Inter-stage thermophilic aerobic digestion may increase organic matter removal from wastewater sludge without decreasing biogas production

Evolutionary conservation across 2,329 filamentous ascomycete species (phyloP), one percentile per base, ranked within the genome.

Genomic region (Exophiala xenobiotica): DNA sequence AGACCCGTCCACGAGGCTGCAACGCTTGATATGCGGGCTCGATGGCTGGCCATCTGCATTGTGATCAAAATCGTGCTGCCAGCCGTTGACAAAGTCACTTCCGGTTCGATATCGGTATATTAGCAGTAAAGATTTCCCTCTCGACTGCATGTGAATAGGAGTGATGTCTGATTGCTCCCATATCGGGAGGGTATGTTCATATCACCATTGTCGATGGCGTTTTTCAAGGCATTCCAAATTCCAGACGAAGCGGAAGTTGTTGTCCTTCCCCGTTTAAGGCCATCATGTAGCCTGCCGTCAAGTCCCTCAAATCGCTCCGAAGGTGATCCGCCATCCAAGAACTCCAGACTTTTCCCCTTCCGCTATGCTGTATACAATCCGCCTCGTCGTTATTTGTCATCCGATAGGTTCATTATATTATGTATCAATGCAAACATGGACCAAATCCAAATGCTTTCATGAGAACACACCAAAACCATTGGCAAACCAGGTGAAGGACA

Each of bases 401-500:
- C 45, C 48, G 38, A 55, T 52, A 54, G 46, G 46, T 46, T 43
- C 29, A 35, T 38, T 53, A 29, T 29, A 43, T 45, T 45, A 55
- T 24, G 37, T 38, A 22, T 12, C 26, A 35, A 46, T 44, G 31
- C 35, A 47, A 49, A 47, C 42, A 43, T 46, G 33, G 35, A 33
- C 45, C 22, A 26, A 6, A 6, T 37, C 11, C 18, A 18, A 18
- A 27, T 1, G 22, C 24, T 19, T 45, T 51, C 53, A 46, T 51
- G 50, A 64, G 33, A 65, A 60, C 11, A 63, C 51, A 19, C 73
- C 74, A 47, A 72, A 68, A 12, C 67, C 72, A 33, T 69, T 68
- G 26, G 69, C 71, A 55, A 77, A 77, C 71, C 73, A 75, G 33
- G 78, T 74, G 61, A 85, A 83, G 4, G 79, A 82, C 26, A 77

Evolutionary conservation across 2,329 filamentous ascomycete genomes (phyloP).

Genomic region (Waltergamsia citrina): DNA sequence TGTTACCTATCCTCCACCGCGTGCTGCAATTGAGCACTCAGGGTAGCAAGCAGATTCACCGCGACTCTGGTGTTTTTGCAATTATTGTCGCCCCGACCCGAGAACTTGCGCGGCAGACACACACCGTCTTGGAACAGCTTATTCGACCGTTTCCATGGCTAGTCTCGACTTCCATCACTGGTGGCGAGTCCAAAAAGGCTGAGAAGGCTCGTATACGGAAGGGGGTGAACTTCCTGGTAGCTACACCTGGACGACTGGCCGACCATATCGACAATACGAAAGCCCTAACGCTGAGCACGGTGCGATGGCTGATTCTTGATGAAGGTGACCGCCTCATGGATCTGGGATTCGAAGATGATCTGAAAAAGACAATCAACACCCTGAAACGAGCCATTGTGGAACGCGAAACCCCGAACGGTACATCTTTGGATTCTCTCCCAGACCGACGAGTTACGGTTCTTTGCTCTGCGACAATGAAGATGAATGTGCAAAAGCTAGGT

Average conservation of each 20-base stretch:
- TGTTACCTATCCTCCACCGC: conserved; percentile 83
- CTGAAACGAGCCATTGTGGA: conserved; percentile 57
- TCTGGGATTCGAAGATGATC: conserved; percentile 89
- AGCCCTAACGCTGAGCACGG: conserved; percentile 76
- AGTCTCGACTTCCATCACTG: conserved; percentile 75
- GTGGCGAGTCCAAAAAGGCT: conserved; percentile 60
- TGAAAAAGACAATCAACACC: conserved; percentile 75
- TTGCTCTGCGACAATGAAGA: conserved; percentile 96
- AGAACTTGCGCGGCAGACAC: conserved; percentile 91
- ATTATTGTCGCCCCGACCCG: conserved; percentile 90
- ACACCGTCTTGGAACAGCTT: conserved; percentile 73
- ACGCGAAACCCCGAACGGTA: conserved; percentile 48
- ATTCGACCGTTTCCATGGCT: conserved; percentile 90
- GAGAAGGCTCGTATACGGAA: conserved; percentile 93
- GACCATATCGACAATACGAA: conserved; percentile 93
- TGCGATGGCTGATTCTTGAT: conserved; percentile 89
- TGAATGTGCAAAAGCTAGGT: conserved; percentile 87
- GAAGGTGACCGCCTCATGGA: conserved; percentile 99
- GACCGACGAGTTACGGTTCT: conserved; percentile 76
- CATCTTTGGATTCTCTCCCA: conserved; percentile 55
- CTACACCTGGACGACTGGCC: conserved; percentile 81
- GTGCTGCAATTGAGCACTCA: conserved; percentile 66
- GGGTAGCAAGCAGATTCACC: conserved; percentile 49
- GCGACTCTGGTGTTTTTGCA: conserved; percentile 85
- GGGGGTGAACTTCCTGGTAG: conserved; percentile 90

Combining aerobic and anaerobic digestion in a two-stage system can improve the degradation of wastewater sludge over the use of either technology alone. But use of aerobic digestion as a pre-treatment before anaerobic digestion generally reduces methane production due to loss of substrate through oxidation. An inter-stage configuration may avoid this reduction in methane production. Here, we evaluated the use of thermophilic aerobic digestion (TAD) as an inter-stage treatment for wastewater sludge using laboratory-scale semi-continuous reactors. A single anaerobic digester was compared to an inter-stage system, where a thermophilic aerobic digester (55 °C) was used between two mesophilic anaerobic digesters (37 °C). Both systems had retention times of approximately 30 days, and the comparison was based on measurements made over 97 days. Results showed that the inter-stage system provided better sludge destruction (52% volatile solids (VS) removal vs. 40% for the single-stage system, 44% chemical oxygen demand (COD) removal vs. 34%) without a decrease in total biogas production (methane yield per g VS added was 0.22–0.24 L g−1 for both systems).